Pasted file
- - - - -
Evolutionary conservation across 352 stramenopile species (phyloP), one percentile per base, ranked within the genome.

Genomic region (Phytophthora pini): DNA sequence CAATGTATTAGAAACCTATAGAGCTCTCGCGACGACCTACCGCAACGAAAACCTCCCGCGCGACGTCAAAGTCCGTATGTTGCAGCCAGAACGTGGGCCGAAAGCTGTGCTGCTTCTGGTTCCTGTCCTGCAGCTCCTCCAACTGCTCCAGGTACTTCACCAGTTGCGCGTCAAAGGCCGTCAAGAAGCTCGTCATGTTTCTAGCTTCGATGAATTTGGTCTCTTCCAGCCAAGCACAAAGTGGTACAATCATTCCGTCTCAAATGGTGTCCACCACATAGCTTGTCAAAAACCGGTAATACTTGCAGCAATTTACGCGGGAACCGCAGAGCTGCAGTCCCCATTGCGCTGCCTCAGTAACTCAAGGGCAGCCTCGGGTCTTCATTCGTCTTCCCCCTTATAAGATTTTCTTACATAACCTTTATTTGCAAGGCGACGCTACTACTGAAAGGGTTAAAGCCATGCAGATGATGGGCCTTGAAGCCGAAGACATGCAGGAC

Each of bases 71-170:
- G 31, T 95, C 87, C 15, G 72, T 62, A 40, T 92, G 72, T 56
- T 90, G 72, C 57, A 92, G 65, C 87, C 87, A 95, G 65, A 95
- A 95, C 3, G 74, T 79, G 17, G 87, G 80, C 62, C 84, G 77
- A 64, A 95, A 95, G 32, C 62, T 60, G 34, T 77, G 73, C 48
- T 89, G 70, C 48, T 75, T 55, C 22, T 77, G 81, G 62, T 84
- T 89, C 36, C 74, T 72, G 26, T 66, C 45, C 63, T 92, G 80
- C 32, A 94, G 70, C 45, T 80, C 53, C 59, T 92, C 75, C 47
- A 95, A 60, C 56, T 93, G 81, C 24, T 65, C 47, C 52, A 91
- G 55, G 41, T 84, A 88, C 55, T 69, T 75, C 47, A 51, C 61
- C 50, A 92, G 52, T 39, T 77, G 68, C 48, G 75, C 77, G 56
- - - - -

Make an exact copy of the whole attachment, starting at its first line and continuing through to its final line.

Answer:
Evolutionary conservation across 352 stramenopile species (phyloP), one percentile per base, ranked within the genome.

Genomic region (Phytophthora pini): DNA sequence CAATGTATTAGAAACCTATAGAGCTCTCGCGACGACCTACCGCAACGAAAACCTCCCGCGCGACGTCAAAGTCCGTATGTTGCAGCCAGAACGTGGGCCGAAAGCTGTGCTGCTTCTGGTTCCTGTCCTGCAGCTCCTCCAACTGCTCCAGGTACTTCACCAGTTGCGCGTCAAAGGCCGTCAAGAAGCTCGTCATGTTTCTAGCTTCGATGAATTTGGTCTCTTCCAGCCAAGCACAAAGTGGTACAATCATTCCGTCTCAAATGGTGTCCACCACATAGCTTGTCAAAAACCGGTAATACTTGCAGCAATTTACGCGGGAACCGCAGAGCTGCAGTCCCCATTGCGCTGCCTCAGTAACTCAAGGGCAGCCTCGGGTCTTCATTCGTCTTCCCCCTTATAAGATTTTCTTACATAACCTTTATTTGCAAGGCGACGCTACTACTGAAAGGGTTAAAGCCATGCAGATGATGGGCCTTGAAGCCGAAGACATGCAGGAC

Each of bases 71-170:
- G 31, T 95, C 87, C 15, G 72, T 62, A 40, T 92, G 72, T 56
- T 90, G 72, C 57, A 92, G 65, C 87, C 87, A 95, G 65, A 95
- A 95, C 3, G 74, T 79, G 17, G 87, G 80, C 62, C 84, G 77
- A 64, A 95, A 95, G 32, C 62, T 60, G 34, T 77, G 73, C 48
- T 89, G 70, C 48, T 75, T 55, C 22, T 77, G 81, G 62, T 84
- T 89, C 36, C 74, T 72, G 26, T 66, C 45, C 63, T 92, G 80
- C 32, A 94, G 70, C 45, T 80, C 53, C 59, T 92, C 75, C 47
- A 95, A 60, C 56, T 93, G 81, C 24, T 65, C 47, C 52, A 91
- G 55, G 41, T 84, A 88, C 55, T 69, T 75, C 47, A 51, C 61
- C 50, A 92, G 52, T 39, T 77, G 68, C 48, G 75, C 77, G 56